It’s been nearly a century since Camp Little, the one-time home of a military regiment in Nogales, was abandoned by the U.S. Army, but some relics from the camp can still be found in town.
Some homes built for the Army camp, which dates to the early 20th century, are still standing today. Residents in the area of Western Avenue and Anza Park, where parts of the camp were located, have turned up items like old pistol shells and horseshoes in their backyards.
Now, the federal government is looking into whether some things the Army left behind at Camp Little might pose health or environmental risks to the local community. A spokesman for the U.S. Army Corps of Engineers, which is leading the project, said that the work is part of a “Preliminary Assessment” that will include research and analysis to determine if clean-up work – or further investigation – is warranted.
The local effort is part of the national Formerly Used Defense Sites (FUDS) program, which evaluates old military sites and does clean-up work. Dave Palmer, an Army Corps spokesman, said the FUDS program means the Army will do a preliminary assessment at all FUDS sites, so the local project doesn’t necessarily indicate that officials suspect any particular environmental damage exists in Nogales.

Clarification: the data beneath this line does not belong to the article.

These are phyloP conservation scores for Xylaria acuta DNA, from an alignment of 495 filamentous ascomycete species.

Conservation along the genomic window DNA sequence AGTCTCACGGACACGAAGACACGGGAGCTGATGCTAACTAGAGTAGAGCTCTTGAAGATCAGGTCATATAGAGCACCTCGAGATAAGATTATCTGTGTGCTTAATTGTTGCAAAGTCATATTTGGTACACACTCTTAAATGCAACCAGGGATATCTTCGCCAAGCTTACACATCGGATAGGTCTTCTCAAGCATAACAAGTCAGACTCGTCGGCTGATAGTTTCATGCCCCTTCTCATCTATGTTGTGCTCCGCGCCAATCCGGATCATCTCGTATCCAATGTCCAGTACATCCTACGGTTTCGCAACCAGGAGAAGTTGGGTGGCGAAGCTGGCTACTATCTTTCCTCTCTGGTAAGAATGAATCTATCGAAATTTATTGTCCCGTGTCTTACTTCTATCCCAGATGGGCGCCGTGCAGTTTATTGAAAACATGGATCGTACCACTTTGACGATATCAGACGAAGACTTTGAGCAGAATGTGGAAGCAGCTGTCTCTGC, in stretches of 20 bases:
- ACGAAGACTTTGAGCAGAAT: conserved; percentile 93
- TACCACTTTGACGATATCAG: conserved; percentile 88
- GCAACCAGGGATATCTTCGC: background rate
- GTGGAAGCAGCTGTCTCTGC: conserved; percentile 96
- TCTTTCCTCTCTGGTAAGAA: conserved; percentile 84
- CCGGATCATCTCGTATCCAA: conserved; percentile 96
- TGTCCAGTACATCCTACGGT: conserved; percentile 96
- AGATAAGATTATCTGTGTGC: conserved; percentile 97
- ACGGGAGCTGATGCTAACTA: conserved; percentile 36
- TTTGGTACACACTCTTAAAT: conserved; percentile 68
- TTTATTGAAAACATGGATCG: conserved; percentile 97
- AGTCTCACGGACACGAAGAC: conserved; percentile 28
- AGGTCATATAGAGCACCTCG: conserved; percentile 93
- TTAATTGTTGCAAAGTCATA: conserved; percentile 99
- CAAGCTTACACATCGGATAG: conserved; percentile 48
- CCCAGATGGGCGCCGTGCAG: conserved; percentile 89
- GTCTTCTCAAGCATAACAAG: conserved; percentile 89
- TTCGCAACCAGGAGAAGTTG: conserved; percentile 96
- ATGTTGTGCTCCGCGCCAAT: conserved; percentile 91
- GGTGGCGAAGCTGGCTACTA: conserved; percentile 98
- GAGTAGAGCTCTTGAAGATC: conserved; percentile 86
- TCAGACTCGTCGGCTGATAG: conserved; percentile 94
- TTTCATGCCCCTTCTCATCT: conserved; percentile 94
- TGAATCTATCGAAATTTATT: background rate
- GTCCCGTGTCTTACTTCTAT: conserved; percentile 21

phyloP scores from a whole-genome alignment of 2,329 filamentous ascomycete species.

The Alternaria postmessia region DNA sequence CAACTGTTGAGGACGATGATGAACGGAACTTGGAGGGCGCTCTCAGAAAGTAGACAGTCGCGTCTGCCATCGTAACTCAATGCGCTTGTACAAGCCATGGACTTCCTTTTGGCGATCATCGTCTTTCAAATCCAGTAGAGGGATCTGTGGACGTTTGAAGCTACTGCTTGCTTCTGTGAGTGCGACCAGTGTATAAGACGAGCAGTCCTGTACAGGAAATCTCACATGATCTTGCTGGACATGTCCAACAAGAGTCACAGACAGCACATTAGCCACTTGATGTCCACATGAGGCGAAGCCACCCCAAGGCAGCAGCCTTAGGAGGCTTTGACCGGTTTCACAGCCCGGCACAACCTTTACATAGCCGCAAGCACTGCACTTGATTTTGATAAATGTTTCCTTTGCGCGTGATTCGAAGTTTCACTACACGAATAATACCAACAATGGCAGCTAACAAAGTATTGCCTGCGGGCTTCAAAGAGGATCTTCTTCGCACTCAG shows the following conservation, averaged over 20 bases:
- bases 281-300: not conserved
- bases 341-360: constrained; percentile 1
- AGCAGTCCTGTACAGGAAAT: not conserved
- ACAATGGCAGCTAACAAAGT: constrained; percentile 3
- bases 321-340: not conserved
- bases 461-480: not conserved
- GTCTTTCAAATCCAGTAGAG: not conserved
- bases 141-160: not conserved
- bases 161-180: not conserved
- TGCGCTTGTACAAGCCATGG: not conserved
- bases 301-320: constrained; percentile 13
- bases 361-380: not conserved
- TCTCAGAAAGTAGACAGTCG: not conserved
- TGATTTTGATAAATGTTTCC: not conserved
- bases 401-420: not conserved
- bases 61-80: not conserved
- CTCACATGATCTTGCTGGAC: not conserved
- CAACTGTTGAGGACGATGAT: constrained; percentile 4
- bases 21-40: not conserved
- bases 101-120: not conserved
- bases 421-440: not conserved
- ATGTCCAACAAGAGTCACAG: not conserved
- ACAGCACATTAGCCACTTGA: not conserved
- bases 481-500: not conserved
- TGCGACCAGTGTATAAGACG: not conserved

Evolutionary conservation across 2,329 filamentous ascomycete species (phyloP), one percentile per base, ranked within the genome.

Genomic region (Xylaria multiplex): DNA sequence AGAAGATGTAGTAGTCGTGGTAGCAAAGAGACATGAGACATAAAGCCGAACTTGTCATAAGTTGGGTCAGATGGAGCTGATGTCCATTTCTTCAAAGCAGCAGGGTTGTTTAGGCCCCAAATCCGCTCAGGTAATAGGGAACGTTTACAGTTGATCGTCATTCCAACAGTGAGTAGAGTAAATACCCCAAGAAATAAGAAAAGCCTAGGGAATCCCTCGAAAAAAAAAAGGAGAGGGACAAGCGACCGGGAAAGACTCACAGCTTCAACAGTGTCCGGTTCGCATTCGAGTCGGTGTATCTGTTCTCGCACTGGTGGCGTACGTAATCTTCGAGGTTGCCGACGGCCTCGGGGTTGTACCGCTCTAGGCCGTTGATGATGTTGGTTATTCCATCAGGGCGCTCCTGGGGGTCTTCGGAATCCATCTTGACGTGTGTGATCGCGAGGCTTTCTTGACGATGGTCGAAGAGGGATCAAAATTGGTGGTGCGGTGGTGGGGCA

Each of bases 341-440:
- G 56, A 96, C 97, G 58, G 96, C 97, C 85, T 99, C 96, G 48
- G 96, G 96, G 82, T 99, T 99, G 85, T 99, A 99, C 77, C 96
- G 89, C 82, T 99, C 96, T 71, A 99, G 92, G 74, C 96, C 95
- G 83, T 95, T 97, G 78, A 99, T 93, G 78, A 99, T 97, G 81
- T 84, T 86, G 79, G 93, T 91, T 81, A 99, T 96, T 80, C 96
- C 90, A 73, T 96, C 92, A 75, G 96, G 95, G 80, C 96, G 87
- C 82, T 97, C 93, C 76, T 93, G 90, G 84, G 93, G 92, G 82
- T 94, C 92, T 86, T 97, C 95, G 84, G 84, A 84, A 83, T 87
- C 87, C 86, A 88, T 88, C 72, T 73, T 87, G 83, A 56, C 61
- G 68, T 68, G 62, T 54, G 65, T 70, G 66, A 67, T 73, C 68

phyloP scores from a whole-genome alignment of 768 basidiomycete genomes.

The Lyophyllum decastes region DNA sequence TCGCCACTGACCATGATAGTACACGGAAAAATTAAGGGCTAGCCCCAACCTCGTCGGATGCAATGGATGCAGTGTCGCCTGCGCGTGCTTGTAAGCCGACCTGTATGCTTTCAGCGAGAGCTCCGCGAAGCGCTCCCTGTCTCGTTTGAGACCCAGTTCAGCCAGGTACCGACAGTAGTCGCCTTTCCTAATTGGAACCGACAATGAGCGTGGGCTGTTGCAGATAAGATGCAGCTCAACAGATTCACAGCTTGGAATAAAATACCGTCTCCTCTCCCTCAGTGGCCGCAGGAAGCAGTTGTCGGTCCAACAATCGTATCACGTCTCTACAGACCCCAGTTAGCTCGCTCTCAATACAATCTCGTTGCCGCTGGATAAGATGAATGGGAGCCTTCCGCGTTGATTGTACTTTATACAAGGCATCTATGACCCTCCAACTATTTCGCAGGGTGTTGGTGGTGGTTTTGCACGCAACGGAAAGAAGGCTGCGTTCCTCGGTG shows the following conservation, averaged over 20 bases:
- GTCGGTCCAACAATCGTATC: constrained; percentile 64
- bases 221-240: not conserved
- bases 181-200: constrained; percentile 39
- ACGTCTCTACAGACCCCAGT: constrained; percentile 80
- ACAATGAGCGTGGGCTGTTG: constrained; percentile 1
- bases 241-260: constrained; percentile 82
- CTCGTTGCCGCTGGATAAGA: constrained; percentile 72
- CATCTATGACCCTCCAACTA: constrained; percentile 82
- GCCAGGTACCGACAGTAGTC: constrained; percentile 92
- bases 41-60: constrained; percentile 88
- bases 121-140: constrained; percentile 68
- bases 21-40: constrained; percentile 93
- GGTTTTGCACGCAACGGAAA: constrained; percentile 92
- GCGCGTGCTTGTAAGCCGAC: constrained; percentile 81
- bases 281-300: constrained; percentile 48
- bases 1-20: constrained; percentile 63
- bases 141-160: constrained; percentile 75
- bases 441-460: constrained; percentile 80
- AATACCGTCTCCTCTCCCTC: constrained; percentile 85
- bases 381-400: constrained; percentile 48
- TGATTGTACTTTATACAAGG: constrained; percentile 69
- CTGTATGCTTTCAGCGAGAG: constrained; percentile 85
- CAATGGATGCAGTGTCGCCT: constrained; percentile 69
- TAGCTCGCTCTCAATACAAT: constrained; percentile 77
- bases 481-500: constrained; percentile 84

Camp Little was established in 1916 as a post for border security, Palmer wrote in an email. Until it was abandoned in 1933, the Army maintained a population ranging from approximately 700 to 1,500 men, he added.
Officials wouldn’t say any more about details of the investigation, but one apparent site of investigation is an area behind A.J. Mitchell Elementary School where a carved-out rock face may have served at one time as a bunker. Last week, contractors working on the project were in Nogales for a site visit.
The Arizona Department of Environmental Quality is also involved in the project, and the USACE will follow procedures outlined in the Comprehensive Environmental Response, Compensation and Liability Act (CERCLA).
Jerry Helton, who is managing the project for ADEQ, said the Camp Little site presents some complications for investigators since much of the land was taken over by the City of Nogales after the camp was abandoned, and some has since been developed by private landowners.
“It turned out to be a bigger base than we thought,” he added.
John Kissinger, Nogales’ acting city manager, said he wasn’t aware of federal officials contacting the city government about the project.
Palmer said that a report based on the preliminary investigation is expected in 2022.